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Photographs and Images

All photographs and images produced for The Iron Way are copyrighted and may not be reproduced for sale or redistribution without permission of Yale University Press and the author. Original rights holders are indicated below. The images have been presented here in Zoomify and in the highest resolution possible to allow especially detailed investigation to identify individuals, features, and places.
*additional images not in original text

Figure 1: William H. Bartlett, Viaduct on the Baltimore and Washington Railroad, 1836. Completed in 1835, the viaduct on the Baltimore & Ohio’s Washington branch was an engineering wonder--the first multispan stone bridge built on a curve. Designed by Benjamin Latrobe, the bridge appeared to defy conventional limits of speed and gravity. (Courtesy of the author)
Figure 2: Receipt for sale of slaves to the Mississippi Central Railroad, March 5, 1860. Railroad companies in the South routinely bought slaves in the 1840s and 1850s, often purchasing thirty to fifty at a time. The “asset” would be carried on the company’s annual balance sheet, often listed as “the negro account.” (Courtesy of the Newberry Library)
(Restricted) Figure 3: Samuel J. Miller, Frederick Douglass, 1847–52. Cased half-plate daguerreotype (plate: 14 × 10.6 cm), Art Institute of Chicago. Writing an open letter “To My Old Master” in 1848 in his newspaper, Douglass explained his escape this way: “The probabilities, so far as I could by reason determine them, were stoutly against the undertaking [his escape]. . . . It was like going to war without weapons. . . . One in whom I had confided, and who had promised me assistance, appalled by fear at the trial hour, deserted me, thus leaving the responsibility of success or failure solely with myself. You, sir, can never know my feelings.” (Major Acquisitions Centennial Endowment, 1996.433, The Art Institute of Chicago.Photography © The Art Institute of Chicago)
Figure 4: Phelps Traveler’s Guide, 1850. This pocket atlas listed over 700 railroads, steamship lines, and canals in the United States and their routes of service, state by state. Frederick Douglass probably consulted a rudimentary timetable in the Baltimore newspaper or one posted at the depot for the Baltimore to Philadelphia route, described here twelve years after Douglass made his escape from slavery on the Philadelphia, Wilmington, & Baltimore Railroad. (Courtesy of Archives and Special Collections, University of Nebraska-Lincoln Libraries)
(Restricted) Figure 5: Edward Beyer, "The High Bridge near Farmville," The Album of Virginia, 1858. In the 1850s southern railroads built some of the longest tunnels and bridges in the United States with some of the best engineering talent that available. They used slave labor almost exclusively. (Courtesy of the Library of Virginia)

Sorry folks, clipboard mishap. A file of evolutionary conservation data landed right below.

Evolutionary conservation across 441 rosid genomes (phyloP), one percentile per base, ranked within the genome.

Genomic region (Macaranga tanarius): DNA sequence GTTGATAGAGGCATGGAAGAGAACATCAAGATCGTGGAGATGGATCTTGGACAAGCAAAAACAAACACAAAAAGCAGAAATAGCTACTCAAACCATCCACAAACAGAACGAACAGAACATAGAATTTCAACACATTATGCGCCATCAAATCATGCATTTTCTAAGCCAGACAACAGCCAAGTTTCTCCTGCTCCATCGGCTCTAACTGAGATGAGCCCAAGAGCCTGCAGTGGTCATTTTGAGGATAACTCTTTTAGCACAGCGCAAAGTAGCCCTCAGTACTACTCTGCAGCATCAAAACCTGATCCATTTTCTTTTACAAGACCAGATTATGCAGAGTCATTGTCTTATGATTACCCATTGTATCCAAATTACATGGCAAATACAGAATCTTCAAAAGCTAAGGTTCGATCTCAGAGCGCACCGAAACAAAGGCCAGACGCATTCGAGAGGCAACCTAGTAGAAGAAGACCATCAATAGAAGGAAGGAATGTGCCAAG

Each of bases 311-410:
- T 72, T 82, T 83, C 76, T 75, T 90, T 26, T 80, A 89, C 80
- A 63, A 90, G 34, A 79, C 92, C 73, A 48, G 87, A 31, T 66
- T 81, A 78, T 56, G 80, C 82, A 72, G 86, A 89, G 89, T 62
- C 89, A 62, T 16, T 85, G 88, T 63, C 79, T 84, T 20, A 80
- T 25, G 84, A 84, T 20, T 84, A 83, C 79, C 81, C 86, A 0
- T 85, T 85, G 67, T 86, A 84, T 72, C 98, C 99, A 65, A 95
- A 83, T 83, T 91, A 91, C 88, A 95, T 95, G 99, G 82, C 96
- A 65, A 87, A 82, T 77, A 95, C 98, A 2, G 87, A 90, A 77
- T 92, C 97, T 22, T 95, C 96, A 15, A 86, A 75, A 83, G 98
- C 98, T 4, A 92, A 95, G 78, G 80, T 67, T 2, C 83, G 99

Figure 6: Railroad access trend line by state, 1861. Using a fifteen-mile buffer around the railroad networks for each state in 1861, and an algorithm to distribute a county’s population across the landscape, this estimate of the percentage of county residents who had access to the railroad depots shows the South’s advances in the 1850s. The addition of more railroad miles reached a point of diminishing returns in every state. (Graph and map by C. J. Warwas, Center for Digital Research in the Humanities)
Figure 7: The ruins of the Blue Ridge Tunnel, as it appears today. The Blue Ridge Railroad and Blue Ridge Tunnel were built by the state’s Board of Public Works. When the railroad company’s chief engineer, Claudius Crozet, requested slave labor, the board had to decide whether the state should purchase slaves for the project. The tunnel has long since been abandoned, but the brick and stonework is the original, much of it slave-built. (Courtesy of Jean Bauer)
Figure 8: Andrew J. Russell, Slave Pen, Alexandria, Virginia, c. 1861–1865. Railroads transformed the way slaves were sold and transported. The slave market boomed in the 1850s with the expansion of railroad construction across the South, and traders moved along the network using the telegraph to make and finalize deals. This slave trader was positioned strategically one block from the Orange and Alexandria Railroad depot. (Lot 11486-H, No. 10, Division of Prints and Photographs, Library of Congress)
Figure 9: Charles O. Paullin, “Map of the Rates of Travel in 1857 from New York City,” in Atlas of the Historical Geography of the United States. Paullin’s map remains one of the most widely reproduced visualizations of the social changes brought by the railroad. While New York, as the largest U.S. city, increased in importance in the 1850s, other regional hubs, such as Baltimore, Maryland, and Charleston, South Carolina, competed for supremacy and status on the rapidly advancing railroad network. (Washington, D.C./New York: Carnegie Institution of Washington and the American Geographical Society of New York, 1932)